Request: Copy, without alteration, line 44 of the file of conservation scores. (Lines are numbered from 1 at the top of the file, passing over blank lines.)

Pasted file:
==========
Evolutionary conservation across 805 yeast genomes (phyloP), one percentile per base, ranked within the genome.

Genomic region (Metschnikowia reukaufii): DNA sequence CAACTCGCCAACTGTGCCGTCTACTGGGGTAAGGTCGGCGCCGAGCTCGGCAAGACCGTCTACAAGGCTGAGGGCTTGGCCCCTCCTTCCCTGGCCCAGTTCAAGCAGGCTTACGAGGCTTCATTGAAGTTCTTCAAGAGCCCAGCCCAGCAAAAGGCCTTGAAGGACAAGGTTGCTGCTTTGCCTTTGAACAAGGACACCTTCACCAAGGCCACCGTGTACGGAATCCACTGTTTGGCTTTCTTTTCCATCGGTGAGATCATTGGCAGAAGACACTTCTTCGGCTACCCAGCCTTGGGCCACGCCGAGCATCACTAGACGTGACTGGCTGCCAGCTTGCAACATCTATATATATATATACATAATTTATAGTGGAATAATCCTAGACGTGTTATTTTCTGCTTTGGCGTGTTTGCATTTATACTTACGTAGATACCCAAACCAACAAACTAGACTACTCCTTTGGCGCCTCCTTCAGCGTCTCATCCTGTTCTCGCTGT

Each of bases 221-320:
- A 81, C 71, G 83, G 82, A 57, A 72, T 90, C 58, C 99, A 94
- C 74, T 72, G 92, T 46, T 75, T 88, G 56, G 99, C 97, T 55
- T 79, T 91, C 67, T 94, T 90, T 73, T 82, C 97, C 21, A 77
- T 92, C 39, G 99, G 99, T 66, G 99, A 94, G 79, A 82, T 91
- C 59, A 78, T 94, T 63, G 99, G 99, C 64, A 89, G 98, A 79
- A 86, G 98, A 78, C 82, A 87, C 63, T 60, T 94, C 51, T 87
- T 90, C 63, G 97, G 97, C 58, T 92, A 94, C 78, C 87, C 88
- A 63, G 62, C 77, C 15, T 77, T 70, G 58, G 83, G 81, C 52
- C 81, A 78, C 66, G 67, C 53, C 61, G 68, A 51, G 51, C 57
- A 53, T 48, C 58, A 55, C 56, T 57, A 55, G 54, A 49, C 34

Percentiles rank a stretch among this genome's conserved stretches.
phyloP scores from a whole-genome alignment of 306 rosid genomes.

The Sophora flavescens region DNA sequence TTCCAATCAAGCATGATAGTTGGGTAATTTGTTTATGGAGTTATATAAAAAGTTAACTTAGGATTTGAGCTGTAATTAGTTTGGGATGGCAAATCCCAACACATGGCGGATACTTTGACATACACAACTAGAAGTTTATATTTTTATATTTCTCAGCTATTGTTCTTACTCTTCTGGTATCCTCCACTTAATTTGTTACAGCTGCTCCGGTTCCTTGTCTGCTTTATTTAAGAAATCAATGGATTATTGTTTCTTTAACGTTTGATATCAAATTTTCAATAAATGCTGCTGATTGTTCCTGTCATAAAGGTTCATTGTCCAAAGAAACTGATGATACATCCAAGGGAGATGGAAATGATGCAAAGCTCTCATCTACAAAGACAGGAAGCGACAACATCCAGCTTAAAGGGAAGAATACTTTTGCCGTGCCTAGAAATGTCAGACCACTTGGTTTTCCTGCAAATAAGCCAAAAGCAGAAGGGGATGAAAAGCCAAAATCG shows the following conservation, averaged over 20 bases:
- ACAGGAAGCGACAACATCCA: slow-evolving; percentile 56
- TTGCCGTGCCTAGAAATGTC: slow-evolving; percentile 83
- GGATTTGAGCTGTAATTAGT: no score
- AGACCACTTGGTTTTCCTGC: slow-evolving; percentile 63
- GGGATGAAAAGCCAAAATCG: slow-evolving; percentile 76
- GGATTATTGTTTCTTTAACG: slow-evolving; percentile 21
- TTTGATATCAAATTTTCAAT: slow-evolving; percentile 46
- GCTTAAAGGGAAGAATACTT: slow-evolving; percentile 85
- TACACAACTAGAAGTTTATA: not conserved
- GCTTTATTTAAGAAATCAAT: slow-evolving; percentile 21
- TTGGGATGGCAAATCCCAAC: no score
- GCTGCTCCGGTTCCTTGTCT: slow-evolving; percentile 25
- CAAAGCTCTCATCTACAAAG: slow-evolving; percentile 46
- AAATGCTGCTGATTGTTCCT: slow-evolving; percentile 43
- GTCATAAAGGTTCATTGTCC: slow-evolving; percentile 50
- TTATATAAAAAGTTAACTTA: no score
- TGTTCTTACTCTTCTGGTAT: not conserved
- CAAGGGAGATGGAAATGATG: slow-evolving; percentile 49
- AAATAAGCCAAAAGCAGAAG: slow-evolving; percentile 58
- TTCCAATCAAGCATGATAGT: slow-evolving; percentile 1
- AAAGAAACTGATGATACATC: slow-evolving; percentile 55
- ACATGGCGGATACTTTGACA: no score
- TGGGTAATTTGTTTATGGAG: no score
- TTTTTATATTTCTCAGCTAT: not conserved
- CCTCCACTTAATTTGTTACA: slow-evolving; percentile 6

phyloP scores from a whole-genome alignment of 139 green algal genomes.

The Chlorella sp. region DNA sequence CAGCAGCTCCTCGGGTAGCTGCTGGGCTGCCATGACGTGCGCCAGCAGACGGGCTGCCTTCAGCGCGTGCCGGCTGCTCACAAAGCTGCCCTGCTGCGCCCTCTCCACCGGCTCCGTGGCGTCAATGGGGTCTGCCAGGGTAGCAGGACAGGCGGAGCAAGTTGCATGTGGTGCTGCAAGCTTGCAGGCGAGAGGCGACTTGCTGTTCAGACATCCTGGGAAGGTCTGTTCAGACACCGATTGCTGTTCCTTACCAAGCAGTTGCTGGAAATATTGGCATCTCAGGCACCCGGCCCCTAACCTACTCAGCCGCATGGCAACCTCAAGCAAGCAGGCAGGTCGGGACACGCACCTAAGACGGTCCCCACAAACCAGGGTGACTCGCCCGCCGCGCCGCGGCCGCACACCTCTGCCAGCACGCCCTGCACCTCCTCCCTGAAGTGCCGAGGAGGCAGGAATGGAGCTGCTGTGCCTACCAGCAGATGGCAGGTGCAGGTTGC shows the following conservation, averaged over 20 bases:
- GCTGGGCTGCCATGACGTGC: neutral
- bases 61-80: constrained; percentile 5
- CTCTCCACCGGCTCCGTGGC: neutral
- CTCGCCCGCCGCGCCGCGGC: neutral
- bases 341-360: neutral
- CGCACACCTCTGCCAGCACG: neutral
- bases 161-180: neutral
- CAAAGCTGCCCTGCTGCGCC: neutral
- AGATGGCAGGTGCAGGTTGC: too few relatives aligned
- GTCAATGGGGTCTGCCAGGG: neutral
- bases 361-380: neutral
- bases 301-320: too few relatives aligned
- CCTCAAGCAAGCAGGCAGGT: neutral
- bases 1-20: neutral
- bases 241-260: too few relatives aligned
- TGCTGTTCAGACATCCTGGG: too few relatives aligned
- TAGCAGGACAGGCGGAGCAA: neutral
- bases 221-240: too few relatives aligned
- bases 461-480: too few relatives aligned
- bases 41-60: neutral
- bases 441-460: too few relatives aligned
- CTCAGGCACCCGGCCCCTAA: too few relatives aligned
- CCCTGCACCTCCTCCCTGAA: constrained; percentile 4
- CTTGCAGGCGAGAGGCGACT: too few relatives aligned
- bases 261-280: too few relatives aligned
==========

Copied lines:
- GCTGGGCTGCCATGACGTGC: neutral